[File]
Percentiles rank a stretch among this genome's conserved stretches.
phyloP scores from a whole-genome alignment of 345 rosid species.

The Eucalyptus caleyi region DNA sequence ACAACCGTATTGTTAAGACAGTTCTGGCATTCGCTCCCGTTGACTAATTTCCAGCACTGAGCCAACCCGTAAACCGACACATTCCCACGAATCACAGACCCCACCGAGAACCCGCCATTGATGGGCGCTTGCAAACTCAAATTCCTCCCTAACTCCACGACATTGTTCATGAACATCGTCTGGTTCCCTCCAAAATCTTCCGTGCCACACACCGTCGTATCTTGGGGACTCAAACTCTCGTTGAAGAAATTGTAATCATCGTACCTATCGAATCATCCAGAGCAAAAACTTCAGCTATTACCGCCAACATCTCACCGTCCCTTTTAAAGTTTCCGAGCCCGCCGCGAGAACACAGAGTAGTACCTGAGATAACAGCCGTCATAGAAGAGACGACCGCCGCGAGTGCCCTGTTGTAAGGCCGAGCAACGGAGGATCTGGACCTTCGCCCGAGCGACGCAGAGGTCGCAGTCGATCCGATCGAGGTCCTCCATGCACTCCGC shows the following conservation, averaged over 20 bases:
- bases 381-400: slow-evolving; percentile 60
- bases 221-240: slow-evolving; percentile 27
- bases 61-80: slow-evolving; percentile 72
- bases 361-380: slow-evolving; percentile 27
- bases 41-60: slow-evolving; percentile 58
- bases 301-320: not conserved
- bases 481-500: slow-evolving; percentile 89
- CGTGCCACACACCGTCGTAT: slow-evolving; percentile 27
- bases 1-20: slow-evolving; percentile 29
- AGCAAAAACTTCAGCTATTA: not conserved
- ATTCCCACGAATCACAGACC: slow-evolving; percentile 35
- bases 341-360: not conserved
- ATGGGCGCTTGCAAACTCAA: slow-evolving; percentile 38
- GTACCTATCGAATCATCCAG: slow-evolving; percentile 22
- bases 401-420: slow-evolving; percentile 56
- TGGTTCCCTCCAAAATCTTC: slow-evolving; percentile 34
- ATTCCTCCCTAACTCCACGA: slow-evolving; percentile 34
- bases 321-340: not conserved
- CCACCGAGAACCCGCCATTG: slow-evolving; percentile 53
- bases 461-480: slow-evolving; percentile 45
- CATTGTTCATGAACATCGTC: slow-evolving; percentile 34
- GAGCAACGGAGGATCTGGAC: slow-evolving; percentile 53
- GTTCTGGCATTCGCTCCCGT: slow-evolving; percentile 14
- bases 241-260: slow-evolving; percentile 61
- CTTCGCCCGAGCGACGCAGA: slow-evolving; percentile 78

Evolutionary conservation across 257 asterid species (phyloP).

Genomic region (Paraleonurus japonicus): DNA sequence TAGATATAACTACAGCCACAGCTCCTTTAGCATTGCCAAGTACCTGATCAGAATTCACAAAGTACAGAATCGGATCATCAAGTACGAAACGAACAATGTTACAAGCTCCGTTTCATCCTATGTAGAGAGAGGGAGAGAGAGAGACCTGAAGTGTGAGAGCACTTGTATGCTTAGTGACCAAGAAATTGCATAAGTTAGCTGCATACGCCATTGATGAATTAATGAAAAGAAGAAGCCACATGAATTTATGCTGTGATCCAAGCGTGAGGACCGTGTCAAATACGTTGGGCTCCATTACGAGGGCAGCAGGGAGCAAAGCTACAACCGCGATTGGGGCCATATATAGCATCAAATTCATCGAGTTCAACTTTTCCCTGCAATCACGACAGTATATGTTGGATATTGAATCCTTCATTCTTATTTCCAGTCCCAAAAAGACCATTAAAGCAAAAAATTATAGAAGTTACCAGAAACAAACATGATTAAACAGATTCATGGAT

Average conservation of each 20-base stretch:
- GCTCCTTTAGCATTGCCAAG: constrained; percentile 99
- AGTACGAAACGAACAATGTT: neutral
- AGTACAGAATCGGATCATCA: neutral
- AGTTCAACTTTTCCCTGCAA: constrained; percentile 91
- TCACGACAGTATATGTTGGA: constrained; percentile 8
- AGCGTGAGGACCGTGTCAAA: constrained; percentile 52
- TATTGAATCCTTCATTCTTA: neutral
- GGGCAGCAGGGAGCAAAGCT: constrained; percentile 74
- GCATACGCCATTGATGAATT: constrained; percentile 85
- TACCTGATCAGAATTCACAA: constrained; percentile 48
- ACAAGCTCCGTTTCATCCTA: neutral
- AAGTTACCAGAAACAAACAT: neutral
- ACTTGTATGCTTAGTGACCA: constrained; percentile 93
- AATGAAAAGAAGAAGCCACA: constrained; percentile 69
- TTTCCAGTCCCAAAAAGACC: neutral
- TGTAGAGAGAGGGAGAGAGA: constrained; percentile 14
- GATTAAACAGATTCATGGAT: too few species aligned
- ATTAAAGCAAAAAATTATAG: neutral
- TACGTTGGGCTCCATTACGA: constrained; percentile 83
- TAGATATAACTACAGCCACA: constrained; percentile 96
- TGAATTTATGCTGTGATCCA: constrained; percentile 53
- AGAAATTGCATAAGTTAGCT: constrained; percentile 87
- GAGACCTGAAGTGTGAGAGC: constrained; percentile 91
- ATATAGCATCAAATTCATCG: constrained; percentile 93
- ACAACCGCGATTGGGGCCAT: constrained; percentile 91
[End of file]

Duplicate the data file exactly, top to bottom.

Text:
Percentiles rank a stretch among this genome's conserved stretches.
phyloP scores from a whole-genome alignment of 345 rosid species.

The Eucalyptus caleyi region DNA sequence ACAACCGTATTGTTAAGACAGTTCTGGCATTCGCTCCCGTTGACTAATTTCCAGCACTGAGCCAACCCGTAAACCGACACATTCCCACGAATCACAGACCCCACCGAGAACCCGCCATTGATGGGCGCTTGCAAACTCAAATTCCTCCCTAACTCCACGACATTGTTCATGAACATCGTCTGGTTCCCTCCAAAATCTTCCGTGCCACACACCGTCGTATCTTGGGGACTCAAACTCTCGTTGAAGAAATTGTAATCATCGTACCTATCGAATCATCCAGAGCAAAAACTTCAGCTATTACCGCCAACATCTCACCGTCCCTTTTAAAGTTTCCGAGCCCGCCGCGAGAACACAGAGTAGTACCTGAGATAACAGCCGTCATAGAAGAGACGACCGCCGCGAGTGCCCTGTTGTAAGGCCGAGCAACGGAGGATCTGGACCTTCGCCCGAGCGACGCAGAGGTCGCAGTCGATCCGATCGAGGTCCTCCATGCACTCCGC shows the following conservation, averaged over 20 bases:
- bases 381-400: slow-evolving; percentile 60
- bases 221-240: slow-evolving; percentile 27
- bases 61-80: slow-evolving; percentile 72
- bases 361-380: slow-evolving; percentile 27
- bases 41-60: slow-evolving; percentile 58
- bases 301-320: not conserved
- bases 481-500: slow-evolving; percentile 89
- CGTGCCACACACCGTCGTAT: slow-evolving; percentile 27
- bases 1-20: slow-evolving; percentile 29
- AGCAAAAACTTCAGCTATTA: not conserved
- ATTCCCACGAATCACAGACC: slow-evolving; percentile 35
- bases 341-360: not conserved
- ATGGGCGCTTGCAAACTCAA: slow-evolving; percentile 38
- GTACCTATCGAATCATCCAG: slow-evolving; percentile 22
- bases 401-420: slow-evolving; percentile 56
- TGGTTCCCTCCAAAATCTTC: slow-evolving; percentile 34
- ATTCCTCCCTAACTCCACGA: slow-evolving; percentile 34
- bases 321-340: not conserved
- CCACCGAGAACCCGCCATTG: slow-evolving; percentile 53
- bases 461-480: slow-evolving; percentile 45
- CATTGTTCATGAACATCGTC: slow-evolving; percentile 34
- GAGCAACGGAGGATCTGGAC: slow-evolving; percentile 53
- GTTCTGGCATTCGCTCCCGT: slow-evolving; percentile 14
- bases 241-260: slow-evolving; percentile 61
- CTTCGCCCGAGCGACGCAGA: slow-evolving; percentile 78

Evolutionary conservation across 257 asterid species (phyloP).

Genomic region (Paraleonurus japonicus): DNA sequence TAGATATAACTACAGCCACAGCTCCTTTAGCATTGCCAAGTACCTGATCAGAATTCACAAAGTACAGAATCGGATCATCAAGTACGAAACGAACAATGTTACAAGCTCCGTTTCATCCTATGTAGAGAGAGGGAGAGAGAGAGACCTGAAGTGTGAGAGCACTTGTATGCTTAGTGACCAAGAAATTGCATAAGTTAGCTGCATACGCCATTGATGAATTAATGAAAAGAAGAAGCCACATGAATTTATGCTGTGATCCAAGCGTGAGGACCGTGTCAAATACGTTGGGCTCCATTACGAGGGCAGCAGGGAGCAAAGCTACAACCGCGATTGGGGCCATATATAGCATCAAATTCATCGAGTTCAACTTTTCCCTGCAATCACGACAGTATATGTTGGATATTGAATCCTTCATTCTTATTTCCAGTCCCAAAAAGACCATTAAAGCAAAAAATTATAGAAGTTACCAGAAACAAACATGATTAAACAGATTCATGGAT

Average conservation of each 20-base stretch:
- GCTCCTTTAGCATTGCCAAG: constrained; percentile 99
- AGTACGAAACGAACAATGTT: neutral
- AGTACAGAATCGGATCATCA: neutral
- AGTTCAACTTTTCCCTGCAA: constrained; percentile 91
- TCACGACAGTATATGTTGGA: constrained; percentile 8
- AGCGTGAGGACCGTGTCAAA: constrained; percentile 52
- TATTGAATCCTTCATTCTTA: neutral
- GGGCAGCAGGGAGCAAAGCT: constrained; percentile 74
- GCATACGCCATTGATGAATT: constrained; percentile 85
- TACCTGATCAGAATTCACAA: constrained; percentile 48
- ACAAGCTCCGTTTCATCCTA: neutral
- AAGTTACCAGAAACAAACAT: neutral
- ACTTGTATGCTTAGTGACCA: constrained; percentile 93
- AATGAAAAGAAGAAGCCACA: constrained; percentile 69
- TTTCCAGTCCCAAAAAGACC: neutral
- TGTAGAGAGAGGGAGAGAGA: constrained; percentile 14
- GATTAAACAGATTCATGGAT: too few species aligned
- ATTAAAGCAAAAAATTATAG: neutral
- TACGTTGGGCTCCATTACGA: constrained; percentile 83
- TAGATATAACTACAGCCACA: constrained; percentile 96
- TGAATTTATGCTGTGATCCA: constrained; percentile 53
- AGAAATTGCATAAGTTAGCT: constrained; percentile 87
- GAGACCTGAAGTGTGAGAGC: constrained; percentile 91
- ATATAGCATCAAATTCATCG: constrained; percentile 93
- ACAACCGCGATTGGGGCCAT: constrained; percentile 91